Are there any concerns or precautions clinicians should be aware of when switching a patient from IV daratumumab to subcutaneous?

FAQ Library published on April 11, 2022
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Saad Z. Usmani, MD, FACP
Chief of Myeloma Service
Memorial Sloan Kettering Cancer Center
Professor of Medicine
Weill Cornell Medical College
New York, New York

That's a very good question. I think if someone has previously been on IV Dara, it's a good idea to go back and see if they had an infusion-related reaction. If they had a reaction, was it just mild (Grade 1-2) or not? If they had no reaction to the IV formulation and they're getting SQ formulation, it's okay to watch those patients for maybe an hour before letting them go home. I think we've experienced this in our clinical practices and see this quite frequently.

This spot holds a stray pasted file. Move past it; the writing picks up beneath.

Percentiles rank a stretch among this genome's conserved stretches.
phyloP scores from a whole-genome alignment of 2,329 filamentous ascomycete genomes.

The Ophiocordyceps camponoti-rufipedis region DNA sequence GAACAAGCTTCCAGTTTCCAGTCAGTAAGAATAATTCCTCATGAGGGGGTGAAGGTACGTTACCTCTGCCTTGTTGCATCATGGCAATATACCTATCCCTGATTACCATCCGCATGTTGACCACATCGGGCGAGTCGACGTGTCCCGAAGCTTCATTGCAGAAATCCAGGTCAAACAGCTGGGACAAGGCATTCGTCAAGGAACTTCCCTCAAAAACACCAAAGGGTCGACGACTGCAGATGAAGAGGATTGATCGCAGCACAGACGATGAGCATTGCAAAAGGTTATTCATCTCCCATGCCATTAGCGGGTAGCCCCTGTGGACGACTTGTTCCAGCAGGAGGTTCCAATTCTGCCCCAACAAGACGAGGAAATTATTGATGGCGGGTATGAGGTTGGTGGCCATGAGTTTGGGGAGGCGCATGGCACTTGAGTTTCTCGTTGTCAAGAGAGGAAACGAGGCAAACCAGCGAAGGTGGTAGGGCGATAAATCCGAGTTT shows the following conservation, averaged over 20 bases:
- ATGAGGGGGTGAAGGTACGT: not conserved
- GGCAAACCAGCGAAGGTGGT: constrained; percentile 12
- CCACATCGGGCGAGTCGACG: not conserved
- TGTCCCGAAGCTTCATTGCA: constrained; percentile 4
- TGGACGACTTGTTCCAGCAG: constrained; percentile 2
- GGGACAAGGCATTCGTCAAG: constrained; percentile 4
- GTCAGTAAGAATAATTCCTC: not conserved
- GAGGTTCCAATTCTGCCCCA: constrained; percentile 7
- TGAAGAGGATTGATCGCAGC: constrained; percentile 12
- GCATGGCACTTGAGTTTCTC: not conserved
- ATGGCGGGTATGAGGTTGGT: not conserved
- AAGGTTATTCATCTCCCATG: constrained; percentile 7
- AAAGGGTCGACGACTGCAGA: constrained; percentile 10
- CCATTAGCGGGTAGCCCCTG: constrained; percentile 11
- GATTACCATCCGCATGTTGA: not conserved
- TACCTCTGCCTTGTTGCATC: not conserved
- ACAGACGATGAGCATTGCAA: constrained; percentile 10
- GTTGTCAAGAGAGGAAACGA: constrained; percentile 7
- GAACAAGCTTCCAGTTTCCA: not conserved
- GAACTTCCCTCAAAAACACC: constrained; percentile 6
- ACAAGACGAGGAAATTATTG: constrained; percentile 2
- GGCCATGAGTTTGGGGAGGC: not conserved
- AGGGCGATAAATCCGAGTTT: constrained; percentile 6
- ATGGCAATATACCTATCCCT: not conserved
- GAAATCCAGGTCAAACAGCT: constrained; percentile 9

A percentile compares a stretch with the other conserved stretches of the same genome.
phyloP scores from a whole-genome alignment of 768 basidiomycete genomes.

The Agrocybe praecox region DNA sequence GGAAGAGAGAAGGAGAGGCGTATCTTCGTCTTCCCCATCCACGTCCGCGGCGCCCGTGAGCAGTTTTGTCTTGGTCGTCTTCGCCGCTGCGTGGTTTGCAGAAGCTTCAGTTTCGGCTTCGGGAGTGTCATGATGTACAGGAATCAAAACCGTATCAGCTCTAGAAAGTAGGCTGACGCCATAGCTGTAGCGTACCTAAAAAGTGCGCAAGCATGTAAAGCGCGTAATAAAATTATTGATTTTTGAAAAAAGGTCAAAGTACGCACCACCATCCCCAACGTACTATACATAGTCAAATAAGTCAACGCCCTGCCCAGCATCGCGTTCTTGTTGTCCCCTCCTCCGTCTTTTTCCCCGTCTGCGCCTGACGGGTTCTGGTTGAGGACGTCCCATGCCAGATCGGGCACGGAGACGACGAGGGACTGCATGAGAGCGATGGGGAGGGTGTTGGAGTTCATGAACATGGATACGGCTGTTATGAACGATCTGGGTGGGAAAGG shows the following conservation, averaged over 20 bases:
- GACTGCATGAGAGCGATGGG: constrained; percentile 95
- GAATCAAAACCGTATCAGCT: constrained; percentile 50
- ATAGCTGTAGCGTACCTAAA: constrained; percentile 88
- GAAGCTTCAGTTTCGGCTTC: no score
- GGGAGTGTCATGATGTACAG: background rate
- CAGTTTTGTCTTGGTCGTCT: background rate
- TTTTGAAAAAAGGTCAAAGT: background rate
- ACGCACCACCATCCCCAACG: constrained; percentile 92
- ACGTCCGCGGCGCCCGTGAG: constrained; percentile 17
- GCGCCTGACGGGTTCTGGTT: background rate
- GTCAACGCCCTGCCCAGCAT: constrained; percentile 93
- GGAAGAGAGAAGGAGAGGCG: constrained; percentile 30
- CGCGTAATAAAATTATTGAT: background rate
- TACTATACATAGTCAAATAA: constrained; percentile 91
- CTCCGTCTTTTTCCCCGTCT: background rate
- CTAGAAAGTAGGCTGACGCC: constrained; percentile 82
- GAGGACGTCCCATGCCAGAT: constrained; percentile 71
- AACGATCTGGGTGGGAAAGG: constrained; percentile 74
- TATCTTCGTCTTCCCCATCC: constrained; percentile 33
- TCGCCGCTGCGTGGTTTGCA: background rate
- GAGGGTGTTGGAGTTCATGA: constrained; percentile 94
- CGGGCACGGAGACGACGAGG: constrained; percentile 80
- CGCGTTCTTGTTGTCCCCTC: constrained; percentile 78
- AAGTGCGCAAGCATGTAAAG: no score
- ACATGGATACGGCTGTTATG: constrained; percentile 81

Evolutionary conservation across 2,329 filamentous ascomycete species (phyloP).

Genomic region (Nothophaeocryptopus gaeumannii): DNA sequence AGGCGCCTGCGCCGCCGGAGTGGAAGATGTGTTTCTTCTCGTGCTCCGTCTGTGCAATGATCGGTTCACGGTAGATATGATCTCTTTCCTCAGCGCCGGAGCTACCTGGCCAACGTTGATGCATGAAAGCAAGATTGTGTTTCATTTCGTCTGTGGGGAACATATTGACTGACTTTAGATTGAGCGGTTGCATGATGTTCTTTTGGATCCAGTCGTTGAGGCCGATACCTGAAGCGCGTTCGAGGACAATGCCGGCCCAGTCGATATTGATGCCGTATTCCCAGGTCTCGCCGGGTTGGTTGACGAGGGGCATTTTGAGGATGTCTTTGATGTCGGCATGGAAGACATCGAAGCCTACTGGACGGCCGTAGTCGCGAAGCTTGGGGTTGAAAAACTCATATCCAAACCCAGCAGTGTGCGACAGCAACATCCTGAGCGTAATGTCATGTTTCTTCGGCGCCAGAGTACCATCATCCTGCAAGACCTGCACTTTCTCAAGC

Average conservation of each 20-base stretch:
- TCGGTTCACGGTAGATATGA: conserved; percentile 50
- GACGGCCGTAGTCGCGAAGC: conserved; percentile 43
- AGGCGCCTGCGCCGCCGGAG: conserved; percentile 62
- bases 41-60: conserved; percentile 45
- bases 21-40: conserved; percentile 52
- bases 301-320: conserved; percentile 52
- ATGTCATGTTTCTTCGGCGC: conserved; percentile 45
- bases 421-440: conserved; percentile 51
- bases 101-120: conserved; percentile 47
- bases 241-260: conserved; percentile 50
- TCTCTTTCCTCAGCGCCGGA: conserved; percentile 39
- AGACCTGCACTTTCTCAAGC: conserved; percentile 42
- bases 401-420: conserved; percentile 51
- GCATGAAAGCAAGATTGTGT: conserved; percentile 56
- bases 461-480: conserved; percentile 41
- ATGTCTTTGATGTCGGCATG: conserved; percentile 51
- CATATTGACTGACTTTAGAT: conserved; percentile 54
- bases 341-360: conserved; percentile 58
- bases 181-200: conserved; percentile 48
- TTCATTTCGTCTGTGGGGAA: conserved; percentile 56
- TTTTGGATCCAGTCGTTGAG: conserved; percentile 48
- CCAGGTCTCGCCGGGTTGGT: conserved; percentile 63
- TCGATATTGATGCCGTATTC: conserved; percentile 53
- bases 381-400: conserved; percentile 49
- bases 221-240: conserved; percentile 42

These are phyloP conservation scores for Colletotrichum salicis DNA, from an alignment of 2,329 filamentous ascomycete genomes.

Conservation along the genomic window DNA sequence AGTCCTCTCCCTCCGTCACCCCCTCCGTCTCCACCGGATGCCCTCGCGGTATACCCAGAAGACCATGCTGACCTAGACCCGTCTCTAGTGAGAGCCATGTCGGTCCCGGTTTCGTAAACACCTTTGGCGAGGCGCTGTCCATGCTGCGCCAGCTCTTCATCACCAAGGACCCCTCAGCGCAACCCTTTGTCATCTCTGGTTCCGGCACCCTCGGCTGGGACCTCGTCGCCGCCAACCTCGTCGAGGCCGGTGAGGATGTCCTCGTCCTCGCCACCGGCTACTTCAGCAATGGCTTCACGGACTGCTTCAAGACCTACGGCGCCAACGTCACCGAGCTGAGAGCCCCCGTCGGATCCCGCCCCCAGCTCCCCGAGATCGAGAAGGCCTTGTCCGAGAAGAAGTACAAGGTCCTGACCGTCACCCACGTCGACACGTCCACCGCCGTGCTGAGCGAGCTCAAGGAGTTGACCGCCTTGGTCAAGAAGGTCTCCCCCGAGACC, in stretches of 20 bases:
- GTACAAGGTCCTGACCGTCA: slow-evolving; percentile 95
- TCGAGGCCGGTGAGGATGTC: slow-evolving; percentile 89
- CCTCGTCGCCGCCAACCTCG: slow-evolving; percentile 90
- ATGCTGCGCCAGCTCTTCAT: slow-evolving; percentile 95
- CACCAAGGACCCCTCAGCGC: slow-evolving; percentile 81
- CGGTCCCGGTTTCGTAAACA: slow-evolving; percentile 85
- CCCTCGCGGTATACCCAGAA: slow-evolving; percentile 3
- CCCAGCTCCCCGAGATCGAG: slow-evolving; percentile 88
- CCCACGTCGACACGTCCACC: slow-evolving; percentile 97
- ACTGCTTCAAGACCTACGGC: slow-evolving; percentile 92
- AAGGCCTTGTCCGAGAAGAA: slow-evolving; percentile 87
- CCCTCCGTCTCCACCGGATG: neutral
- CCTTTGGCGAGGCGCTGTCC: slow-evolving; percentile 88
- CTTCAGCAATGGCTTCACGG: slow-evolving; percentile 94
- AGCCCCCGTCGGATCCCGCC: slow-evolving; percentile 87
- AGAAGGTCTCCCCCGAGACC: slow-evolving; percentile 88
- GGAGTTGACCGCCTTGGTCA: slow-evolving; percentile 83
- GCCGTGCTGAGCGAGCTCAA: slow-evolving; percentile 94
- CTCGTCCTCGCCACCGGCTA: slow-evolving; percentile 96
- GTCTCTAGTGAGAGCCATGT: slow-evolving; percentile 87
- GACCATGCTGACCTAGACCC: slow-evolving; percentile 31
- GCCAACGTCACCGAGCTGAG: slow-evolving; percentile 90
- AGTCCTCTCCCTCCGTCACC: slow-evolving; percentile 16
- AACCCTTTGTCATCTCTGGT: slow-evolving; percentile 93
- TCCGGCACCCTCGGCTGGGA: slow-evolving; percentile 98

For someone who did have a higher grade infusion-related reaction with IV formulation, even though the product is the same, I think the first time patients are getting it, it may be worthwhile keeping that patient around a little bit longer, but no longer than four hours.

Last modified: April 4, 2022